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CPD module: Liver disease

We review liver disease and its implications for medicines.

After completing this module, you should be more aware of:

  • The continuing increase in liver disease
  • The three main preventable contributory factors for the majority of liver disease
  • The liver’s extensive range of functions
  • Significant cell types in the liver and their function
  • The progression of liver disease through to cirrhosis
  • How alcohol, sugars and saturated fats can lead to liver disease
  • Types of drug-induced liver injury (DILI)
  • Common drugs associated with DILI
  • Prescribing implications in liver disease
  • Use of medication to manage liver disease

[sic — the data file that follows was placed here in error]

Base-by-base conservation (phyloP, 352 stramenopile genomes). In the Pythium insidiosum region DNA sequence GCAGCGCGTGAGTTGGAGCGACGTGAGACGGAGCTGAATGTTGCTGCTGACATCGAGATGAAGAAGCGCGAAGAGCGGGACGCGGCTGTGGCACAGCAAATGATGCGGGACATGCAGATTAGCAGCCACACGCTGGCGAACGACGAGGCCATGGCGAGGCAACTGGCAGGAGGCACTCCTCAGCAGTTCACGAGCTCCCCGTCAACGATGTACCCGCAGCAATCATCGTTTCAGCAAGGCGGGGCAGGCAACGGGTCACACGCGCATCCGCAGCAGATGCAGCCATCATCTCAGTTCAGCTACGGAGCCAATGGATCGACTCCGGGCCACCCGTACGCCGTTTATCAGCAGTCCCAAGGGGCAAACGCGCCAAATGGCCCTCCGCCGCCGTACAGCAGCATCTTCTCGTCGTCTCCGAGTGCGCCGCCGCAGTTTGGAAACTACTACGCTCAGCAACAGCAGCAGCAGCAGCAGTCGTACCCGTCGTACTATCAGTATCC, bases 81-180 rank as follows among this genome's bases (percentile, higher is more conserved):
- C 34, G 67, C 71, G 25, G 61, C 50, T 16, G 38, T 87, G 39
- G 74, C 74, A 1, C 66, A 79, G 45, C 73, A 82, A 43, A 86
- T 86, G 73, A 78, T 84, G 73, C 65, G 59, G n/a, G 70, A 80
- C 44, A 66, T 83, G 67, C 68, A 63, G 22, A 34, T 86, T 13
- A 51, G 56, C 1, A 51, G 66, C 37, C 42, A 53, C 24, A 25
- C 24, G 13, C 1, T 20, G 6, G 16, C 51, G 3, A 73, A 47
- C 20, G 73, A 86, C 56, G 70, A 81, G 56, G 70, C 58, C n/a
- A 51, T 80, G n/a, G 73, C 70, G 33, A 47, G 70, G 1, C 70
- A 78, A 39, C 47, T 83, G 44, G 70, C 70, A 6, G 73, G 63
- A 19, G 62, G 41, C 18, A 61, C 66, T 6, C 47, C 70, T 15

Liver diseases affect more than one in ten people at some time in their lives. The incidence of nearly all types of liver disease is growing, making it the only major cause of death that has been increasing in the UK.1

More than 40 people die each day in the UK due to liver disease, with deaths having increased 400 per cent since 1970. Together, liver disease and liver cancer caused 2.5 per cent of deaths in England in 2020. Almost half of those who die of liver disease are in the working adult age range (18-65 years) making liver disease from specific causes the second biggest cause of premature death.2,3

Hospital admission rates in England due to liver disease more than doubled in the period 2010-2020, with 77,180 admissions in 2019-20, a rate of 143.6 per 100,000 population. However, during the first year of the Covid-19 pandemic in 2020-21, admissions fell to 67,458 or 124.3 per 100,000 population. There are around 1,000 liver transplants each year with 350 people on the liver transplant list at any one time.2,4

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